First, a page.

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6 Week challenge

I alluded in one of my last posts that I had joined a fitness community called, nerdfitness. Said community has these awesome things called “6-week challenges.” Basically, you set goals for yourself and 6 weeks to complete them. Let the madness ensue.

The rules are that you have to have 3 fitness goals and one personal goal. Here’s my thread if you want to keep track. ¬†My goals are largely personal, in an attempt to make use of the ABUNDANT spare time I have. Some of the physical things I want to do (go rock climbing, travel via bicycle) are put on hold, at least temporarily, because of financial things. For example, riding a bike in Atlanta when you don’t have health insurance is a REALLY bad idea, and money is required for rock climbing. So they will wait till I get a job. Hopefully that will be soon.

But yes. I’m focusing a good bit of my time on five projects: Thoughts on Liberty (blog), sewing, this blog, graphic design, and web design. I’m trying to build up my skills and make some really cool stuff.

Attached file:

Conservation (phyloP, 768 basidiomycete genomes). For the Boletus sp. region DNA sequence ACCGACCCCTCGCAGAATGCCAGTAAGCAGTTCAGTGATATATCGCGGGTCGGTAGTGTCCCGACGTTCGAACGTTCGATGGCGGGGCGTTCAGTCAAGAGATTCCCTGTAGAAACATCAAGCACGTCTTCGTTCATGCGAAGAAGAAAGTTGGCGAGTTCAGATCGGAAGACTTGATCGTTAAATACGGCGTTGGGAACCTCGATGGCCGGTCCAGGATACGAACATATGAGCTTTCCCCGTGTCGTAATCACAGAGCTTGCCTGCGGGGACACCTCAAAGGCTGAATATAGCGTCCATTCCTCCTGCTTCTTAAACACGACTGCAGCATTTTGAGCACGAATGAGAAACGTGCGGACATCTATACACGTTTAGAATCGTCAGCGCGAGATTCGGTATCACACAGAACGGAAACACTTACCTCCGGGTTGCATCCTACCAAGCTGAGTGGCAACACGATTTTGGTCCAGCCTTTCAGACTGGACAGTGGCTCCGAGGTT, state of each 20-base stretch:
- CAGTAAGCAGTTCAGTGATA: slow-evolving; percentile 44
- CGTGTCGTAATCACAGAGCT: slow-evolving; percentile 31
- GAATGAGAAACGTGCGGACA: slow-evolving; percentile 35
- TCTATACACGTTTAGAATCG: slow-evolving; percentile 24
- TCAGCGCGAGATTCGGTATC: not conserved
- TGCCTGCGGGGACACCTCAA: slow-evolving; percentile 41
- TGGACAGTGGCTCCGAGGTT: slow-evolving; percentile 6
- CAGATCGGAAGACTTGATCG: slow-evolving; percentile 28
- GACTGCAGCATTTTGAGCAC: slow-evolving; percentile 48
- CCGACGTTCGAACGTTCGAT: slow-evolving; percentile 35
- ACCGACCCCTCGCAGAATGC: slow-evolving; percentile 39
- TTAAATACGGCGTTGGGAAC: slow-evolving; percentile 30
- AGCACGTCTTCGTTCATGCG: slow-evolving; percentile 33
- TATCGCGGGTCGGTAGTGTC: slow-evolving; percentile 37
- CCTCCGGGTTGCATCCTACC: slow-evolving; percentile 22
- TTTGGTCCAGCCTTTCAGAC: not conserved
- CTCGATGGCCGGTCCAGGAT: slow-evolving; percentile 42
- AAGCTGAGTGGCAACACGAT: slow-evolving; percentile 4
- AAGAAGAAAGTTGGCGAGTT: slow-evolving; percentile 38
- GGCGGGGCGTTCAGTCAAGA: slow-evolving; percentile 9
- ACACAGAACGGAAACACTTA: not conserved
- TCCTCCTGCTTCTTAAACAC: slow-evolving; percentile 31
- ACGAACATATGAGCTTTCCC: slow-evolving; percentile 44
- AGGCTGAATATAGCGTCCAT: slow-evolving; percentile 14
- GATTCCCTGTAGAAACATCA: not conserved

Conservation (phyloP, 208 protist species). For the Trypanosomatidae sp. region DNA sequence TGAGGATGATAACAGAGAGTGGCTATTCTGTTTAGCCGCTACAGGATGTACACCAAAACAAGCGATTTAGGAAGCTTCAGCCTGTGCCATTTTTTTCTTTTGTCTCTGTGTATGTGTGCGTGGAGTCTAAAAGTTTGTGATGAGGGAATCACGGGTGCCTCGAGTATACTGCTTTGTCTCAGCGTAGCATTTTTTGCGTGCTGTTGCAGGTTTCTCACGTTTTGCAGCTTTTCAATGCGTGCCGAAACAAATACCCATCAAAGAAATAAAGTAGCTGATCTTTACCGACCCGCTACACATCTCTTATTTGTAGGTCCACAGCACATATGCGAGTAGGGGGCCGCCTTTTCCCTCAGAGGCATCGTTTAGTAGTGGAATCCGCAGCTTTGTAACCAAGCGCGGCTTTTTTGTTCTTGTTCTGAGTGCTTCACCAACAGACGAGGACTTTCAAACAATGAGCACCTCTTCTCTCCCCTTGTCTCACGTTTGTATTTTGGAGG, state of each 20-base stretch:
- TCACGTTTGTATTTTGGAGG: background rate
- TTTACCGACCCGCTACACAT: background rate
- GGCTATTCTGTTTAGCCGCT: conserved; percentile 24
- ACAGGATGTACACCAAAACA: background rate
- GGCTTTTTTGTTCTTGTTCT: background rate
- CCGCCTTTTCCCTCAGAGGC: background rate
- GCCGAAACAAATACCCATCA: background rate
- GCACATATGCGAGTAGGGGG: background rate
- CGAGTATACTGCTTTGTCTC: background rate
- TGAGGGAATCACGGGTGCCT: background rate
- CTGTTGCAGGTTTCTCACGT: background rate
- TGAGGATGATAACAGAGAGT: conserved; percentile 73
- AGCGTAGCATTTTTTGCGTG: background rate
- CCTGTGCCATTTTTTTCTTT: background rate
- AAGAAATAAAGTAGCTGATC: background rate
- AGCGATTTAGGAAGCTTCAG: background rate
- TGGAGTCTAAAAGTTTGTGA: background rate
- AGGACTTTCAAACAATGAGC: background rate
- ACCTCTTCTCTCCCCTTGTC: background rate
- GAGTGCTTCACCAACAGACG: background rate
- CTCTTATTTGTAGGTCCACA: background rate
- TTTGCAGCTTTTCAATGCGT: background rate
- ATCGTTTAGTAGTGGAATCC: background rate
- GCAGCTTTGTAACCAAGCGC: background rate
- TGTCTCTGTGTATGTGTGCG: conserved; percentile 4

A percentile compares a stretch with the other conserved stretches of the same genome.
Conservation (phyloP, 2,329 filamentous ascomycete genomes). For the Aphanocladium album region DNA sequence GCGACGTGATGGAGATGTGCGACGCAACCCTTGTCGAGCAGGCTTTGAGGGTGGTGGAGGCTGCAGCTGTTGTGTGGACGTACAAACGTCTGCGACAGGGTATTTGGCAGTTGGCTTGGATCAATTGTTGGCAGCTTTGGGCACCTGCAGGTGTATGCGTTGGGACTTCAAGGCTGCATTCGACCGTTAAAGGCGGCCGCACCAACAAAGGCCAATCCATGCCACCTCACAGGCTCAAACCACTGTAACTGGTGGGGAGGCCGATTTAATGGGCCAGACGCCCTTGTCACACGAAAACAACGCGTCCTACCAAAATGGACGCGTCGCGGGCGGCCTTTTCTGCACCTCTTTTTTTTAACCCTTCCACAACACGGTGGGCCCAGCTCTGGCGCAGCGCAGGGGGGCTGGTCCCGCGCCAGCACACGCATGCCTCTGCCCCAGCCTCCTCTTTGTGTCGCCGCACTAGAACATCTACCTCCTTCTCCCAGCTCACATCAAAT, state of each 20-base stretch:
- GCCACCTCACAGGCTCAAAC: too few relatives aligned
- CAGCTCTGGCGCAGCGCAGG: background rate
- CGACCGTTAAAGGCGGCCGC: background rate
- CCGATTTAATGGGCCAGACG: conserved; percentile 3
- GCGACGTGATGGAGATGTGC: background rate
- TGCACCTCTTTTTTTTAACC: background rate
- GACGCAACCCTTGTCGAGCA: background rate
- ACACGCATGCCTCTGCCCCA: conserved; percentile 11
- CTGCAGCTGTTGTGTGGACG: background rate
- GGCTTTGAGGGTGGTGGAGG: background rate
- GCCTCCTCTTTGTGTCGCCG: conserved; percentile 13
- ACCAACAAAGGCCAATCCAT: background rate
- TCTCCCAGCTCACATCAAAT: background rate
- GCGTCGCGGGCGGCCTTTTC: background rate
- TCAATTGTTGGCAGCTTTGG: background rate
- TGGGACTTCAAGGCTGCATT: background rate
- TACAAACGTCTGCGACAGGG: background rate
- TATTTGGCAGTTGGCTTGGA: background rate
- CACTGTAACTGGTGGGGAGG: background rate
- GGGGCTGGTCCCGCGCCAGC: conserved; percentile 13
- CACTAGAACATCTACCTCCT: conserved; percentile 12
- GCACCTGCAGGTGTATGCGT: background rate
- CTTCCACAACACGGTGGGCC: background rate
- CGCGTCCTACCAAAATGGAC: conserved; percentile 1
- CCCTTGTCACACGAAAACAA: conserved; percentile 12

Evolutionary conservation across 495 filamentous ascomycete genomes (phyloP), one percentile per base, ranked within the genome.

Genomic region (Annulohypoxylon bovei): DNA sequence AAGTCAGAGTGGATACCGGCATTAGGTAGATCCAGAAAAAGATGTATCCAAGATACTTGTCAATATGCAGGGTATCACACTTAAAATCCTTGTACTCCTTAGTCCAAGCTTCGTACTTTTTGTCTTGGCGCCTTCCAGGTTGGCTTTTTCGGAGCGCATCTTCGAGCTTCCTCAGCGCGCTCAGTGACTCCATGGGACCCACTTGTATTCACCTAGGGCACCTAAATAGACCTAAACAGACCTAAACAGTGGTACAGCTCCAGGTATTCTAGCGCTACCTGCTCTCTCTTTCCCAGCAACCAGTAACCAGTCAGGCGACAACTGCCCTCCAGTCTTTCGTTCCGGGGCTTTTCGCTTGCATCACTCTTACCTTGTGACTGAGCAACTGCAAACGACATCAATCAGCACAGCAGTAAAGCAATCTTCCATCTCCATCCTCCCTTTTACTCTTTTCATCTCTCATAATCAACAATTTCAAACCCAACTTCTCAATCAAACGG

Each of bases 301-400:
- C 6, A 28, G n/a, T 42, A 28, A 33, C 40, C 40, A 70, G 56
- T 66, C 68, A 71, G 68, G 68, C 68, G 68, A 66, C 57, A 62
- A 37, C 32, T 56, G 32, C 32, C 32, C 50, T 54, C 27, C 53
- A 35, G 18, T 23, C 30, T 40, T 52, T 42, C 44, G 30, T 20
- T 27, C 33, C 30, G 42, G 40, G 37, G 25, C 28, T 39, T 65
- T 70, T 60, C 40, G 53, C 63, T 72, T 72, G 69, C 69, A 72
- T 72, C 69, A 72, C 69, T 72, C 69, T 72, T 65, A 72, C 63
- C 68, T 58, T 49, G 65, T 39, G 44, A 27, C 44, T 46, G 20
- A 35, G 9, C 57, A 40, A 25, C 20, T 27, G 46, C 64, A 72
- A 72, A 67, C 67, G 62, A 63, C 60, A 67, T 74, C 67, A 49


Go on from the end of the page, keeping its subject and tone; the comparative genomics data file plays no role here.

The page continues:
Fitness and food wise, I’m largely tightening up bolts. There are a couple of things in TKD warm ups that I am noticeably failing at: sit ups/curl ups and push ups. So I have goals to amp those up in 6 weeks.

Probably most importantly, I have goals to finally incorporate job hunting into my schedule. I’ve enjoyed my time off, but now its time to get to business. I needs meh a job, and it doesn’t matter if I have to move to get there (even if I don’t really want to).

So, yes, in sum: expect more content on the blog, at least for the next six weeks or so. Unless I get a job. Then it’s kind of whatev.

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I’m still here.

This is me, doing pushups this morning:

BAM!

So, yeah. I’m still here. I’m still paleo. Here’s the sitch:

My period hit me pretty hard this weekend, so I didn’t get a chance to write up a bunch of posts like I usually do. In addition to that, I am busy preparing for visits from friends and packing up and getting ready to leave. The consequence of which is that this blog will take a hiatus for a few weeks. I will probably still post, but it will be more casually than anything.

I’m going to use that time to do some re-evaluating. What do I want? What am I working towards? And how best do I get there? I am unsure of all of these things at the moment, and need to take some time to figure them out.

I will probably post meta-explorations as I attempt to figure this out, but if you would like to keep up with me in more detail, I joined the community at nerdfitness. Here’s my intro post to give you an idea of what I am trying to accomplish.